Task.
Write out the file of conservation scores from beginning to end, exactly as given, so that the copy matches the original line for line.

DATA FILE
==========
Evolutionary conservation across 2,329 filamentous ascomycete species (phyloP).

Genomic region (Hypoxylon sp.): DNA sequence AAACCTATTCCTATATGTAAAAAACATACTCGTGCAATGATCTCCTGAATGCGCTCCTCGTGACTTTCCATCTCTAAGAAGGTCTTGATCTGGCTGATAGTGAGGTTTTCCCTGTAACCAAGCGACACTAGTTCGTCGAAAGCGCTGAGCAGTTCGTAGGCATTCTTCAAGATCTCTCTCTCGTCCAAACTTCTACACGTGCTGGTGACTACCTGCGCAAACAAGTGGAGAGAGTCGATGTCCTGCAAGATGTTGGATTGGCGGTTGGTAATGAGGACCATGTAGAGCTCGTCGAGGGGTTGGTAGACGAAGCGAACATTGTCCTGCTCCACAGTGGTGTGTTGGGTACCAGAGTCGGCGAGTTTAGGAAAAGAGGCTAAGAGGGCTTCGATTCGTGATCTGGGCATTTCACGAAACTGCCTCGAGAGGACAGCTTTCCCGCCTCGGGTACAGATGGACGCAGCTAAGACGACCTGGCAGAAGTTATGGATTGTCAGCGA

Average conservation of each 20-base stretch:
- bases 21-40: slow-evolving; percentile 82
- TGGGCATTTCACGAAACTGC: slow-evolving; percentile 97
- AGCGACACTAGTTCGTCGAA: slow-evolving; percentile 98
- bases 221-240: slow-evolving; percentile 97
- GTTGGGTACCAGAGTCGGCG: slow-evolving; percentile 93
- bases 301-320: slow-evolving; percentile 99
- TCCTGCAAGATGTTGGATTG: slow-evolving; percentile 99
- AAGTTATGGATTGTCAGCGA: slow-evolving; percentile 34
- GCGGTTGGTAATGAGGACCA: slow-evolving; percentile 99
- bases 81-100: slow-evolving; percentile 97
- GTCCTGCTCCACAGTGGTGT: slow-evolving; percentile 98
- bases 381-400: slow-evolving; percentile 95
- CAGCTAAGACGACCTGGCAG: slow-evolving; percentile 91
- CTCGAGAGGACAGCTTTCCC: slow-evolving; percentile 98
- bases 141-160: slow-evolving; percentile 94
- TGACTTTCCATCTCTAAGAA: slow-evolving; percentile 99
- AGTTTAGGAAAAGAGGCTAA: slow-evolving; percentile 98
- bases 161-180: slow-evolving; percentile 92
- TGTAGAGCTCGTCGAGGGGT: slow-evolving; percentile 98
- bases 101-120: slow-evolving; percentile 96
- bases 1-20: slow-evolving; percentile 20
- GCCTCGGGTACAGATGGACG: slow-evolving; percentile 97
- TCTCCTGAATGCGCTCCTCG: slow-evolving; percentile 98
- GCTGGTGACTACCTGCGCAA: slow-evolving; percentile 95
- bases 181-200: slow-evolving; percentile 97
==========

Evolutionary conservation across 2,329 filamentous ascomycete species (phyloP).

Genomic region (Hypoxylon sp.): DNA sequence AAACCTATTCCTATATGTAAAAAACATACTCGTGCAATGATCTCCTGAATGCGCTCCTCGTGACTTTCCATCTCTAAGAAGGTCTTGATCTGGCTGATAGTGAGGTTTTCCCTGTAACCAAGCGACACTAGTTCGTCGAAAGCGCTGAGCAGTTCGTAGGCATTCTTCAAGATCTCTCTCTCGTCCAAACTTCTACACGTGCTGGTGACTACCTGCGCAAACAAGTGGAGAGAGTCGATGTCCTGCAAGATGTTGGATTGGCGGTTGGTAATGAGGACCATGTAGAGCTCGTCGAGGGGTTGGTAGACGAAGCGAACATTGTCCTGCTCCACAGTGGTGTGTTGGGTACCAGAGTCGGCGAGTTTAGGAAAAGAGGCTAAGAGGGCTTCGATTCGTGATCTGGGCATTTCACGAAACTGCCTCGAGAGGACAGCTTTCCCGCCTCGGGTACAGATGGACGCAGCTAAGACGACCTGGCAGAAGTTATGGATTGTCAGCGA

Average conservation of each 20-base stretch:
- bases 21-40: slow-evolving; percentile 82
- TGGGCATTTCACGAAACTGC: slow-evolving; percentile 97
- AGCGACACTAGTTCGTCGAA: slow-evolving; percentile 98
- bases 221-240: slow-evolving; percentile 97
- GTTGGGTACCAGAGTCGGCG: slow-evolving; percentile 93
- bases 301-320: slow-evolving; percentile 99
- TCCTGCAAGATGTTGGATTG: slow-evolving; percentile 99
- AAGTTATGGATTGTCAGCGA: slow-evolving; percentile 34
- GCGGTTGGTAATGAGGACCA: slow-evolving; percentile 99
- bases 81-100: slow-evolving; percentile 97
- GTCCTGCTCCACAGTGGTGT: slow-evolving; percentile 98
- bases 381-400: slow-evolving; percentile 95
- CAGCTAAGACGACCTGGCAG: slow-evolving; percentile 91
- CTCGAGAGGACAGCTTTCCC: slow-evolving; percentile 98
- bases 141-160: slow-evolving; percentile 94
- TGACTTTCCATCTCTAAGAA: slow-evolving; percentile 99
- AGTTTAGGAAAAGAGGCTAA: slow-evolving; percentile 98
- bases 161-180: slow-evolving; percentile 92
- TGTAGAGCTCGTCGAGGGGT: slow-evolving; percentile 98
- bases 101-120: slow-evolving; percentile 96
- bases 1-20: slow-evolving; percentile 20
- GCCTCGGGTACAGATGGACG: slow-evolving; percentile 97
- TCTCCTGAATGCGCTCCTCG: slow-evolving; percentile 98
- GCTGGTGACTACCTGCGCAA: slow-evolving; percentile 95
- bases 181-200: slow-evolving; percentile 97